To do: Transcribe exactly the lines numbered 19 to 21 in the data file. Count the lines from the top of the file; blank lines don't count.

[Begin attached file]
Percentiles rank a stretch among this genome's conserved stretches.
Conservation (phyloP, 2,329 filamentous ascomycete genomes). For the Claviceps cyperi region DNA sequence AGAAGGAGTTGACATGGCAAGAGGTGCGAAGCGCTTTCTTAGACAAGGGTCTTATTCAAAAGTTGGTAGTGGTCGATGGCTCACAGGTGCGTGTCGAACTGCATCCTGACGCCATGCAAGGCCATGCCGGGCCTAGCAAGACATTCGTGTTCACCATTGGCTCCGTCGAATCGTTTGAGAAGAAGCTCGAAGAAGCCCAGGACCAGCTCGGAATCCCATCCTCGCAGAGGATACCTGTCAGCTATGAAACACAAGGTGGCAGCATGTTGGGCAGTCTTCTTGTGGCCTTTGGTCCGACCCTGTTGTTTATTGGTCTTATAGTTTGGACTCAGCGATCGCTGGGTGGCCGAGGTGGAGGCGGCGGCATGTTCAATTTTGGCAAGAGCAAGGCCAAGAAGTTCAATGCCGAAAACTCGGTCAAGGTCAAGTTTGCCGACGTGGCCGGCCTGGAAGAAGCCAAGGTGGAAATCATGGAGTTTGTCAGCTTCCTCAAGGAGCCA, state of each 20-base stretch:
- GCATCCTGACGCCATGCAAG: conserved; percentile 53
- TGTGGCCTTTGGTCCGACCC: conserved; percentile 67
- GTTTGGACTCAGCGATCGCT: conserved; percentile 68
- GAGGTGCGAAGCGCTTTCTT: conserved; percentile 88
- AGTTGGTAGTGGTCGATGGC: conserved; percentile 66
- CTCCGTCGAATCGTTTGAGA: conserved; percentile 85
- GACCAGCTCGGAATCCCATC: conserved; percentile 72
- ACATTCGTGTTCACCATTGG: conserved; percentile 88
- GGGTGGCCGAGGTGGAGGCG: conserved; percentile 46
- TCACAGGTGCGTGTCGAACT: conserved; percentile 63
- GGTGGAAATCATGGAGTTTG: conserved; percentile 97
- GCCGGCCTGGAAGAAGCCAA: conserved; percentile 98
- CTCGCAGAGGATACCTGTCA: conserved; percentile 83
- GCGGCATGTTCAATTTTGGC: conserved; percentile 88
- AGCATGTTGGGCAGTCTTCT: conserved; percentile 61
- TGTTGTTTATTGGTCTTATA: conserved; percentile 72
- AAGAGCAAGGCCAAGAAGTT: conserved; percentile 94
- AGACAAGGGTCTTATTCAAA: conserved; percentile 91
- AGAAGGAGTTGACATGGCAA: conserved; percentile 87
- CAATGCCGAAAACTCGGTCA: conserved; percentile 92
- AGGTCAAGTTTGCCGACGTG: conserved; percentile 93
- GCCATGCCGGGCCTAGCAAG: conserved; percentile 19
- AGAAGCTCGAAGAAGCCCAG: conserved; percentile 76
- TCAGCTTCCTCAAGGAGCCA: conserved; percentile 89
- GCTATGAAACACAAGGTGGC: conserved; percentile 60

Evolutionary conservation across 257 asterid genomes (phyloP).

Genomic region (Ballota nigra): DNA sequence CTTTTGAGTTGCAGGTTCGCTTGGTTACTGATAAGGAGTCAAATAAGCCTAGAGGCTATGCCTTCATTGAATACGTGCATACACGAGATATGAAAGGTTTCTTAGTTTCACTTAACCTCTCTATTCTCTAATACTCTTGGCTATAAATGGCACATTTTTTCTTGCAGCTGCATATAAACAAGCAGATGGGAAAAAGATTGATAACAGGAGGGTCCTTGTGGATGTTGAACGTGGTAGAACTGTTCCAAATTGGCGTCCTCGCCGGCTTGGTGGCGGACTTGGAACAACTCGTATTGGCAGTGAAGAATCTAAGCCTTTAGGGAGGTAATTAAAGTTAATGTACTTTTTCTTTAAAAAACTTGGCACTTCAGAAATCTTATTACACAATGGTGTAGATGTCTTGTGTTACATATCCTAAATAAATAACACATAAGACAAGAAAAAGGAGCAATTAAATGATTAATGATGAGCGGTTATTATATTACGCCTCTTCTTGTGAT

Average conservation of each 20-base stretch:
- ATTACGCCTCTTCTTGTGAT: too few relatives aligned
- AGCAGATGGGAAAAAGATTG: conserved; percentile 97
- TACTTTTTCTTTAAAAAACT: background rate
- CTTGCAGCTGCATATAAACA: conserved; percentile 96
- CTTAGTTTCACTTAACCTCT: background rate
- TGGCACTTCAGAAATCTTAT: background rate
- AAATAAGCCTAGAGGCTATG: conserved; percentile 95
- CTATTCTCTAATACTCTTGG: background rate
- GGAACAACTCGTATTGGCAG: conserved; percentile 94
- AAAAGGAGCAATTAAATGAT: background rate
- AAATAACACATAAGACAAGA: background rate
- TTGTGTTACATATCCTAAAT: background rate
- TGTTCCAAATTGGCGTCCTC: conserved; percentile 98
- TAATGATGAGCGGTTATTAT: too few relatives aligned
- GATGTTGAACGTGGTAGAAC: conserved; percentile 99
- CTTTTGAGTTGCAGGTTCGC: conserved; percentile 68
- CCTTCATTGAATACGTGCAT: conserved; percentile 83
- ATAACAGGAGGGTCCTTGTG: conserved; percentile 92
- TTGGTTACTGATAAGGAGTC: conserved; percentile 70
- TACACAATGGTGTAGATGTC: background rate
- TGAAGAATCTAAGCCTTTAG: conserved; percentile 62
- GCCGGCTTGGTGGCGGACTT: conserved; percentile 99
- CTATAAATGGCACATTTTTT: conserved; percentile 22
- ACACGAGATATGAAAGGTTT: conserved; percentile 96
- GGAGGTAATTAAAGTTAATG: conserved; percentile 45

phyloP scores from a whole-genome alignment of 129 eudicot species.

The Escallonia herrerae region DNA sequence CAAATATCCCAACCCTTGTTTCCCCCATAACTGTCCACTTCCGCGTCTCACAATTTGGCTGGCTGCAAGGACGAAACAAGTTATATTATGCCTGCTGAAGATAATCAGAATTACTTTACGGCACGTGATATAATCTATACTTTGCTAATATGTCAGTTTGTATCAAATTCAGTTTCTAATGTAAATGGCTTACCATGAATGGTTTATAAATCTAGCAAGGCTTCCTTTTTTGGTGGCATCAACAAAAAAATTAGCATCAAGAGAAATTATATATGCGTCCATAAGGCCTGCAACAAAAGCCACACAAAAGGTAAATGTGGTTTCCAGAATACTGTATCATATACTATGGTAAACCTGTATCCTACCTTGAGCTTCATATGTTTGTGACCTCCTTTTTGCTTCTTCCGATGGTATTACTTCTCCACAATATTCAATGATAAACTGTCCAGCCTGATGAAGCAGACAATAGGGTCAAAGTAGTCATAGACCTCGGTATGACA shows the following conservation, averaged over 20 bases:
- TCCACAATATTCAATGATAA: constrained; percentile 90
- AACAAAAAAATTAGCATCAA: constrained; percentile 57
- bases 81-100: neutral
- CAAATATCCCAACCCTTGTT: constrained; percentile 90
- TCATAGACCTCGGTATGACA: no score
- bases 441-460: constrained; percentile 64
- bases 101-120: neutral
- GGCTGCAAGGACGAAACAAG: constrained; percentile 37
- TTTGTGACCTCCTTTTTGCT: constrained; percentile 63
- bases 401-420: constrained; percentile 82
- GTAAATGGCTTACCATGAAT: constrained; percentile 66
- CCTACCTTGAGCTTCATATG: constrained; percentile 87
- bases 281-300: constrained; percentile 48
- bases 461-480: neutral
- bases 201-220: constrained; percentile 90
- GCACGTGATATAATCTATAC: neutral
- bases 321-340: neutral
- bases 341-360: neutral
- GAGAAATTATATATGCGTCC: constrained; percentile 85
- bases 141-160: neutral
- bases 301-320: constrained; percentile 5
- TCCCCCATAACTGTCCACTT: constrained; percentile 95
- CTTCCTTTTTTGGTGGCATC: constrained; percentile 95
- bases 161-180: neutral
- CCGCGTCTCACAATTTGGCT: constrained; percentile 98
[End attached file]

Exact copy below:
- AAGAGCAAGGCCAAGAAGTT: conserved; percentile 94
- AGACAAGGGTCTTATTCAAA: conserved; percentile 91
- AGAAGGAGTTGACATGGCAA: conserved; percentile 87